Photograph by John Letourneau
Lawrence Chua was born in Penang, Malaysia in 1966, the oldest son in his family. Both of his parents come from working class families. His mother was an educator and then a journalist in Southeast Asia in the 1960s, and his father was a gym teacher.
Chua uses the line by Derek Walcott to explain why he would rather not claim any one country as his homeland: "I have Dutch, nigger, and English in me, and either I am nobody, or I am a nation...I had no nation now but the imagination."
Since the beginnings of his published work in the late 1980s, he has been working to explore the territories of written, visual and aural works. He is a novelist and an editor as well as a columnist and an essayist. He is the editor of a collection of essays by key members of the diaspora movement and also of writers in Asia, called MUAE 2: Collapsing New Buildings.
In 1998 he wrote the novel Gold by the Inch, a book that explores in vivid prose the clash between Western and Asian cultures in the era of post-colonization through brilliantly conceived metaphors. Beth Nugent of Bookforum says the book is "a beautiful and ambitious mapping of the disintegration and rebuilding of personal and cultural history."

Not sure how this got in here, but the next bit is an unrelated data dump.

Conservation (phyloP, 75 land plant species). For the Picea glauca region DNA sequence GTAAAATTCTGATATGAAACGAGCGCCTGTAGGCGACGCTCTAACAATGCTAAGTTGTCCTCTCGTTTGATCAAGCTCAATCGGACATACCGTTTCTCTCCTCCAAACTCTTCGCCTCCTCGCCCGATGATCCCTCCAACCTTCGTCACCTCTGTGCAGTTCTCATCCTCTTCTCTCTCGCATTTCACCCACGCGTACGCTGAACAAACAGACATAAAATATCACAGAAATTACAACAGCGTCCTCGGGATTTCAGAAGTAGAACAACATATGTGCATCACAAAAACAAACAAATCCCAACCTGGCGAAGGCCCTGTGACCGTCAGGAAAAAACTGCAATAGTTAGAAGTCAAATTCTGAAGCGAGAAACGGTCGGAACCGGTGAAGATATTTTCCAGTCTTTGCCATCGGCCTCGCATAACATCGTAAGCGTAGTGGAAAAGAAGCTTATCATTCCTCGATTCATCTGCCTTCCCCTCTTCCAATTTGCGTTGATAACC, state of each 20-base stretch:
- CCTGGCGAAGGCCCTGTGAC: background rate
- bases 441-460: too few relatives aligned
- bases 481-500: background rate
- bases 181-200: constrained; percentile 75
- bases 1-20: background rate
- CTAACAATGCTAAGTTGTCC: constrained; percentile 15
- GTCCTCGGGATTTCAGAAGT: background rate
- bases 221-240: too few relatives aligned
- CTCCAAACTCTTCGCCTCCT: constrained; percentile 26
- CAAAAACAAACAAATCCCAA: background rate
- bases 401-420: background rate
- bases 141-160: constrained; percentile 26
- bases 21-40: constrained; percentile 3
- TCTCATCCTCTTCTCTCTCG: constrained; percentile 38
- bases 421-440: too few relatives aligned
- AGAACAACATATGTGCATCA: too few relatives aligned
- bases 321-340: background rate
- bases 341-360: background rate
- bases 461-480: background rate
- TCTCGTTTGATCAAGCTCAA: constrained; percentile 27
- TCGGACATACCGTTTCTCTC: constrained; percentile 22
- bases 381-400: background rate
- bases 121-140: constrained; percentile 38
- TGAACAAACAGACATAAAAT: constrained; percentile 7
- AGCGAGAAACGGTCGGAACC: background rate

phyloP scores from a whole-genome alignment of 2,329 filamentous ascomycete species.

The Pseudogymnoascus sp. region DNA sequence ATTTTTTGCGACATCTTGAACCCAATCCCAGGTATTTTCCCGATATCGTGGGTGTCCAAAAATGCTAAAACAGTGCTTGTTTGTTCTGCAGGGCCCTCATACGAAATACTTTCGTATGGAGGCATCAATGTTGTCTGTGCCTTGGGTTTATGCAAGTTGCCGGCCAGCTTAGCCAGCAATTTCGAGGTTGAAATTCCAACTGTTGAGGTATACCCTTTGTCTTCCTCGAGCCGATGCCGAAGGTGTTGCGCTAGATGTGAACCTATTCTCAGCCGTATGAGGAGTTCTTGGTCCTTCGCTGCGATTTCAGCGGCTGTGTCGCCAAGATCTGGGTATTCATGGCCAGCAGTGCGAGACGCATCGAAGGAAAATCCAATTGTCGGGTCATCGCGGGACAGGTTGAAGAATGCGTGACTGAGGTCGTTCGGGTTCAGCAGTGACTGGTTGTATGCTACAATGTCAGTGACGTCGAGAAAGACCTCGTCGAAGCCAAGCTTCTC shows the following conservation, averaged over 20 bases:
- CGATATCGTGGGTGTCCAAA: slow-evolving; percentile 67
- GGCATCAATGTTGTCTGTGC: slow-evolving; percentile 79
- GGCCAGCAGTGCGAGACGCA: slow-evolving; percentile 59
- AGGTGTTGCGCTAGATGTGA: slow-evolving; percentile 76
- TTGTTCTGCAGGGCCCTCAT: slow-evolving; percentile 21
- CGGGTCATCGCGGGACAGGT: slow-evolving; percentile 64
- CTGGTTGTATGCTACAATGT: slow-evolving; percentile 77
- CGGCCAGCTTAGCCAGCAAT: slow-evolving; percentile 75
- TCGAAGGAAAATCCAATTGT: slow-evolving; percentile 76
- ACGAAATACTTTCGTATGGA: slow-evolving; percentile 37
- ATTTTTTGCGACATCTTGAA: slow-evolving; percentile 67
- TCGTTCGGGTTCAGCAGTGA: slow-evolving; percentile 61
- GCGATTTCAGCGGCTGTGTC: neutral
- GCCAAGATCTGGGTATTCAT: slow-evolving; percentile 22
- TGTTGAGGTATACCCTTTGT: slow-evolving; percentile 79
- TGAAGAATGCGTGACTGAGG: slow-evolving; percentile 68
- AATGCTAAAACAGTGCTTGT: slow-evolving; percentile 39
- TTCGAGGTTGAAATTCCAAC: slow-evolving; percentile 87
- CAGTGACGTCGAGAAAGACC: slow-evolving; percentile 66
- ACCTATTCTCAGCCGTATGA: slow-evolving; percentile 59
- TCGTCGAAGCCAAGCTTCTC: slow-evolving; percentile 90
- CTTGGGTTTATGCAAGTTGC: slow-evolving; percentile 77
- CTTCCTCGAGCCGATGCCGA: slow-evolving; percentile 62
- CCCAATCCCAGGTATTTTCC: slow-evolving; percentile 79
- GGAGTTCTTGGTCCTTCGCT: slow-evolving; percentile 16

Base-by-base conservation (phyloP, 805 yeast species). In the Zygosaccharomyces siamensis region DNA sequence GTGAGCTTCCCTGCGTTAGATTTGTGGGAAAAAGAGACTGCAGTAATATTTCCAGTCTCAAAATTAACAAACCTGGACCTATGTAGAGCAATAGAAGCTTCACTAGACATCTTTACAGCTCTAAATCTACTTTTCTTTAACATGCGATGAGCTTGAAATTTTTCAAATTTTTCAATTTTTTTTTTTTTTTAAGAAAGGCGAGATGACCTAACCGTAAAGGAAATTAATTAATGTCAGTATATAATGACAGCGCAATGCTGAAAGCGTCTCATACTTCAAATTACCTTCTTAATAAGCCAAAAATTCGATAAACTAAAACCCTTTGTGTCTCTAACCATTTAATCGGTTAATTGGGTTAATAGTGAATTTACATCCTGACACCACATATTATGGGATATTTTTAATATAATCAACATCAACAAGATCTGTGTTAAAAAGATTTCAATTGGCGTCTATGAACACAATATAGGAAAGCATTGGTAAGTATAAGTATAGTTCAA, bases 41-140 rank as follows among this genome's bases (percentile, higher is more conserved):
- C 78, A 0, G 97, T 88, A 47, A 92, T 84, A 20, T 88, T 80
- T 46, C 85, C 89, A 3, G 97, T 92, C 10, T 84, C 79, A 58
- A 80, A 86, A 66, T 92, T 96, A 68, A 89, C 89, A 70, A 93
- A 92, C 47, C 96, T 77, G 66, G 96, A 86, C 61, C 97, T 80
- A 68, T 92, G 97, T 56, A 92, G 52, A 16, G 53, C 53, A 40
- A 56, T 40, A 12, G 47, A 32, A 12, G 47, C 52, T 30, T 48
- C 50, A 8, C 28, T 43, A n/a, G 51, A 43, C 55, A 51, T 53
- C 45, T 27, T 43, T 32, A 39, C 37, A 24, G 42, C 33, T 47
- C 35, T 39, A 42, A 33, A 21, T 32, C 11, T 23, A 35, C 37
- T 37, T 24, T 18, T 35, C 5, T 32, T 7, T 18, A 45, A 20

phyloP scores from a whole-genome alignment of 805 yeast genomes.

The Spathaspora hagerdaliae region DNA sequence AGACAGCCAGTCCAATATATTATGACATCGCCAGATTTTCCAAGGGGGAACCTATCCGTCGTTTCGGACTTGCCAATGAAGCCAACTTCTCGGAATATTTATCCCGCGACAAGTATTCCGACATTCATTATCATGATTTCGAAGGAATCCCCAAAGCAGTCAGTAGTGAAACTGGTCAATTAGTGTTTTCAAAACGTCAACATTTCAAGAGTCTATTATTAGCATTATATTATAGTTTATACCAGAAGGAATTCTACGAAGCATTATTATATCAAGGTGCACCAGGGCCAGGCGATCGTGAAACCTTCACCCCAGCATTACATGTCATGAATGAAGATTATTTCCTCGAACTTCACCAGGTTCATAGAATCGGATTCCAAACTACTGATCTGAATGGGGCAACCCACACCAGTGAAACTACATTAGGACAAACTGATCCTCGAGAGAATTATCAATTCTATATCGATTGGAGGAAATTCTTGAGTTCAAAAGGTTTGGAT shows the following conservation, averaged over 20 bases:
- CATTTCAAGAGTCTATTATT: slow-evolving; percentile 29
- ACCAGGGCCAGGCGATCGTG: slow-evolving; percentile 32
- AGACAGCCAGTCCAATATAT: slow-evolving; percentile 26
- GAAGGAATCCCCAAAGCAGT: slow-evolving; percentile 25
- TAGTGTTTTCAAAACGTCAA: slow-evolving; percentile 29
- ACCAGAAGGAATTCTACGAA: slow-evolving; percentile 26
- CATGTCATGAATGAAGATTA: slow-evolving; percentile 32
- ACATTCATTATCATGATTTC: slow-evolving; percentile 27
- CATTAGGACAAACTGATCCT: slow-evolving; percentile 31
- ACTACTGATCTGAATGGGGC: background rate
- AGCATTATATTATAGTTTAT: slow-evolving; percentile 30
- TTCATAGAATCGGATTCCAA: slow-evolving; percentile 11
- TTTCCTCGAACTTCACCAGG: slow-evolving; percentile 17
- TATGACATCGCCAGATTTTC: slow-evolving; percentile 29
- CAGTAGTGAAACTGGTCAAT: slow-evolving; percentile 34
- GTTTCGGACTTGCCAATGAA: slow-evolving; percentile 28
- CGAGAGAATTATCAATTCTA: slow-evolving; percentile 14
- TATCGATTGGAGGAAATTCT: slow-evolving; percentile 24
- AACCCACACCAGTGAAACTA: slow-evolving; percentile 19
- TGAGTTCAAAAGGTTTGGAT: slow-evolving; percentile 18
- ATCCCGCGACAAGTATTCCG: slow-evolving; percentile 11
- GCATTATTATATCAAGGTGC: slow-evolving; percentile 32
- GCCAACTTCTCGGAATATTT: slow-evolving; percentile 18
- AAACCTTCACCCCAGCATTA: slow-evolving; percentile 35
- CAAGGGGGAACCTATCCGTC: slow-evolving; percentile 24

As of 2003, Chua, who teaches in the Department of Art and Art Professions at New York University, is working with a group of artists and writers in a long-term project for sustainable living in upstate New York called "Denniston Hill." He has written the manuscript of a second novel, "Sweet Thing," and is currently working on a third. In addition to this he devotes his time to a book about the history of the stadium and the rise of fascism, as well as the screenplay for a Thai film project he has been commissioned to write.
When talking about his writing, Chua says, "I think it is enough that I have been what James Baldwin called "an unimpeachable witness" to the moment that I am living through."
Chua, Lawrence. E-mail interview. 8 Nov. 2003
Last modified 2 December 2005